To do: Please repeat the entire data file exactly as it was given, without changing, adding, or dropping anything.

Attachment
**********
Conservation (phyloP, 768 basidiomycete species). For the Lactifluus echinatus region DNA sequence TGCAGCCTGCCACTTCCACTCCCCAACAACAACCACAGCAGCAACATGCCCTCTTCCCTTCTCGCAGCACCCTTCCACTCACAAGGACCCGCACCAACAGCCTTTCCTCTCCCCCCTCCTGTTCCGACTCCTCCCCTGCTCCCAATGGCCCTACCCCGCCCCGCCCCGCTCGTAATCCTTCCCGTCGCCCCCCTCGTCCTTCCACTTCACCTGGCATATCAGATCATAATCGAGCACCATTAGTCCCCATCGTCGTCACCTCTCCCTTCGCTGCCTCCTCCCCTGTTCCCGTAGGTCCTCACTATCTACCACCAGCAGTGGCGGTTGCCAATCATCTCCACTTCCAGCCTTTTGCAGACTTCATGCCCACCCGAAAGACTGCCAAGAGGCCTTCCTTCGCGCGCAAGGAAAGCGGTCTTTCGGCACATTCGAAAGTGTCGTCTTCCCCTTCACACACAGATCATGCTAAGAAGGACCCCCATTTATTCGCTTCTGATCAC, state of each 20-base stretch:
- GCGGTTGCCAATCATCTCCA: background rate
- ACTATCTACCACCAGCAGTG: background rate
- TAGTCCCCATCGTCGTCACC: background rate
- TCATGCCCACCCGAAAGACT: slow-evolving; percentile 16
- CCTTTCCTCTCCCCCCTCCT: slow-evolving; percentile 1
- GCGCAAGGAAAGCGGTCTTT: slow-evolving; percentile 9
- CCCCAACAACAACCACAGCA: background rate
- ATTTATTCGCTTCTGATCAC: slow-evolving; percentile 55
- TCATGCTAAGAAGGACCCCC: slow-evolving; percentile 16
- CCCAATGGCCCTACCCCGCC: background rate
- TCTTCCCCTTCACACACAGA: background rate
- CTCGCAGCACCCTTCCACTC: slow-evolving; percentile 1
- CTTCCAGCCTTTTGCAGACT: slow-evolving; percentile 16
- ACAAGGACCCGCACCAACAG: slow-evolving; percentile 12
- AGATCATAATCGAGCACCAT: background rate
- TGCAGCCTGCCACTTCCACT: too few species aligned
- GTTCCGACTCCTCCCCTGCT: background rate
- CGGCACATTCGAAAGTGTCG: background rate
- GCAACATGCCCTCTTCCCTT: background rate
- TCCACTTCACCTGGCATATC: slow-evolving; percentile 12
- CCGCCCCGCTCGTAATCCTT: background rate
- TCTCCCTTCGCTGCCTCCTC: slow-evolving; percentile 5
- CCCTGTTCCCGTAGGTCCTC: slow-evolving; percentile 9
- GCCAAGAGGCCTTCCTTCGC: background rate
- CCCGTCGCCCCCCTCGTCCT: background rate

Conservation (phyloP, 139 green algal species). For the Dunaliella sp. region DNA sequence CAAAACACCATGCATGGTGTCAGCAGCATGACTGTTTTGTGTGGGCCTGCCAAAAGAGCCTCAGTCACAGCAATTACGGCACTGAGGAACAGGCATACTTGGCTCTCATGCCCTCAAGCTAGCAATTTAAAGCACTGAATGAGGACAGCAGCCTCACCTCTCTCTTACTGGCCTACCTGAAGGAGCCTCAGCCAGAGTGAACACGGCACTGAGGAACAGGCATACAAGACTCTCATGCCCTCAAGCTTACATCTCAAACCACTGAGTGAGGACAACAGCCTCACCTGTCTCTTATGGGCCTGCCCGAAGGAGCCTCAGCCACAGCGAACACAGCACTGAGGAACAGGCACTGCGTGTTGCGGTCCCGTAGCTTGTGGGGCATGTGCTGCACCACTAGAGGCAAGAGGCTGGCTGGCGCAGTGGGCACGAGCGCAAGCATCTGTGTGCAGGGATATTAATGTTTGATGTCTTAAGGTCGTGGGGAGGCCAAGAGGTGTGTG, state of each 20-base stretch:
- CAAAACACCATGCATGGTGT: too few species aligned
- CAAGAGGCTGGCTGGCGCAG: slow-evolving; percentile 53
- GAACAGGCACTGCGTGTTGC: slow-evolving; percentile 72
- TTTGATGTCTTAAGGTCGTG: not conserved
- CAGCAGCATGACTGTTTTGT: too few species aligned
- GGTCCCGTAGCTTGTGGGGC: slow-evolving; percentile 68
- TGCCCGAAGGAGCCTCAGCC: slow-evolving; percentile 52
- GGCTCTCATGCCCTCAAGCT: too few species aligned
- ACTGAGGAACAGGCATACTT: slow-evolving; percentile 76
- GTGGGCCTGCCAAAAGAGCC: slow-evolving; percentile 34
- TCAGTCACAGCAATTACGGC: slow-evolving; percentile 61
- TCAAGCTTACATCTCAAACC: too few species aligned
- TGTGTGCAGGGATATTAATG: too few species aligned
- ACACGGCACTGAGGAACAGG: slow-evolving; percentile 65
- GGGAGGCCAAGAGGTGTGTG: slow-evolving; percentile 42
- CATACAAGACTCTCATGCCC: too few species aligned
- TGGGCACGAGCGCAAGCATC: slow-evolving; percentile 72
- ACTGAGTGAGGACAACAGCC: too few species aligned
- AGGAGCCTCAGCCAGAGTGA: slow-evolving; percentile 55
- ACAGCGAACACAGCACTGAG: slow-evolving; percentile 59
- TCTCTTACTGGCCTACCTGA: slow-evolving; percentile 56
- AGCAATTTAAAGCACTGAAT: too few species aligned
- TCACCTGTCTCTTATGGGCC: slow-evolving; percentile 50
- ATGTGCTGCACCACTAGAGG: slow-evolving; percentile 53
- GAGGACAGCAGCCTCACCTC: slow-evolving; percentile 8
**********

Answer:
Conservation (phyloP, 768 basidiomycete species). For the Lactifluus echinatus region DNA sequence TGCAGCCTGCCACTTCCACTCCCCAACAACAACCACAGCAGCAACATGCCCTCTTCCCTTCTCGCAGCACCCTTCCACTCACAAGGACCCGCACCAACAGCCTTTCCTCTCCCCCCTCCTGTTCCGACTCCTCCCCTGCTCCCAATGGCCCTACCCCGCCCCGCCCCGCTCGTAATCCTTCCCGTCGCCCCCCTCGTCCTTCCACTTCACCTGGCATATCAGATCATAATCGAGCACCATTAGTCCCCATCGTCGTCACCTCTCCCTTCGCTGCCTCCTCCCCTGTTCCCGTAGGTCCTCACTATCTACCACCAGCAGTGGCGGTTGCCAATCATCTCCACTTCCAGCCTTTTGCAGACTTCATGCCCACCCGAAAGACTGCCAAGAGGCCTTCCTTCGCGCGCAAGGAAAGCGGTCTTTCGGCACATTCGAAAGTGTCGTCTTCCCCTTCACACACAGATCATGCTAAGAAGGACCCCCATTTATTCGCTTCTGATCAC, state of each 20-base stretch:
- GCGGTTGCCAATCATCTCCA: background rate
- ACTATCTACCACCAGCAGTG: background rate
- TAGTCCCCATCGTCGTCACC: background rate
- TCATGCCCACCCGAAAGACT: slow-evolving; percentile 16
- CCTTTCCTCTCCCCCCTCCT: slow-evolving; percentile 1
- GCGCAAGGAAAGCGGTCTTT: slow-evolving; percentile 9
- CCCCAACAACAACCACAGCA: background rate
- ATTTATTCGCTTCTGATCAC: slow-evolving; percentile 55
- TCATGCTAAGAAGGACCCCC: slow-evolving; percentile 16
- CCCAATGGCCCTACCCCGCC: background rate
- TCTTCCCCTTCACACACAGA: background rate
- CTCGCAGCACCCTTCCACTC: slow-evolving; percentile 1
- CTTCCAGCCTTTTGCAGACT: slow-evolving; percentile 16
- ACAAGGACCCGCACCAACAG: slow-evolving; percentile 12
- AGATCATAATCGAGCACCAT: background rate
- TGCAGCCTGCCACTTCCACT: too few species aligned
- GTTCCGACTCCTCCCCTGCT: background rate
- CGGCACATTCGAAAGTGTCG: background rate
- GCAACATGCCCTCTTCCCTT: background rate
- TCCACTTCACCTGGCATATC: slow-evolving; percentile 12
- CCGCCCCGCTCGTAATCCTT: background rate
- TCTCCCTTCGCTGCCTCCTC: slow-evolving; percentile 5
- CCCTGTTCCCGTAGGTCCTC: slow-evolving; percentile 9
- GCCAAGAGGCCTTCCTTCGC: background rate
- CCCGTCGCCCCCCTCGTCCT: background rate

Conservation (phyloP, 139 green algal species). For the Dunaliella sp. region DNA sequence CAAAACACCATGCATGGTGTCAGCAGCATGACTGTTTTGTGTGGGCCTGCCAAAAGAGCCTCAGTCACAGCAATTACGGCACTGAGGAACAGGCATACTTGGCTCTCATGCCCTCAAGCTAGCAATTTAAAGCACTGAATGAGGACAGCAGCCTCACCTCTCTCTTACTGGCCTACCTGAAGGAGCCTCAGCCAGAGTGAACACGGCACTGAGGAACAGGCATACAAGACTCTCATGCCCTCAAGCTTACATCTCAAACCACTGAGTGAGGACAACAGCCTCACCTGTCTCTTATGGGCCTGCCCGAAGGAGCCTCAGCCACAGCGAACACAGCACTGAGGAACAGGCACTGCGTGTTGCGGTCCCGTAGCTTGTGGGGCATGTGCTGCACCACTAGAGGCAAGAGGCTGGCTGGCGCAGTGGGCACGAGCGCAAGCATCTGTGTGCAGGGATATTAATGTTTGATGTCTTAAGGTCGTGGGGAGGCCAAGAGGTGTGTG, state of each 20-base stretch:
- CAAAACACCATGCATGGTGT: too few species aligned
- CAAGAGGCTGGCTGGCGCAG: slow-evolving; percentile 53
- GAACAGGCACTGCGTGTTGC: slow-evolving; percentile 72
- TTTGATGTCTTAAGGTCGTG: not conserved
- CAGCAGCATGACTGTTTTGT: too few species aligned
- GGTCCCGTAGCTTGTGGGGC: slow-evolving; percentile 68
- TGCCCGAAGGAGCCTCAGCC: slow-evolving; percentile 52
- GGCTCTCATGCCCTCAAGCT: too few species aligned
- ACTGAGGAACAGGCATACTT: slow-evolving; percentile 76
- GTGGGCCTGCCAAAAGAGCC: slow-evolving; percentile 34
- TCAGTCACAGCAATTACGGC: slow-evolving; percentile 61
- TCAAGCTTACATCTCAAACC: too few species aligned
- TGTGTGCAGGGATATTAATG: too few species aligned
- ACACGGCACTGAGGAACAGG: slow-evolving; percentile 65
- GGGAGGCCAAGAGGTGTGTG: slow-evolving; percentile 42
- CATACAAGACTCTCATGCCC: too few species aligned
- TGGGCACGAGCGCAAGCATC: slow-evolving; percentile 72
- ACTGAGTGAGGACAACAGCC: too few species aligned
- AGGAGCCTCAGCCAGAGTGA: slow-evolving; percentile 55
- ACAGCGAACACAGCACTGAG: slow-evolving; percentile 59
- TCTCTTACTGGCCTACCTGA: slow-evolving; percentile 56
- AGCAATTTAAAGCACTGAAT: too few species aligned
- TCACCTGTCTCTTATGGGCC: slow-evolving; percentile 50
- ATGTGCTGCACCACTAGAGG: slow-evolving; percentile 53
- GAGGACAGCAGCCTCACCTC: slow-evolving; percentile 8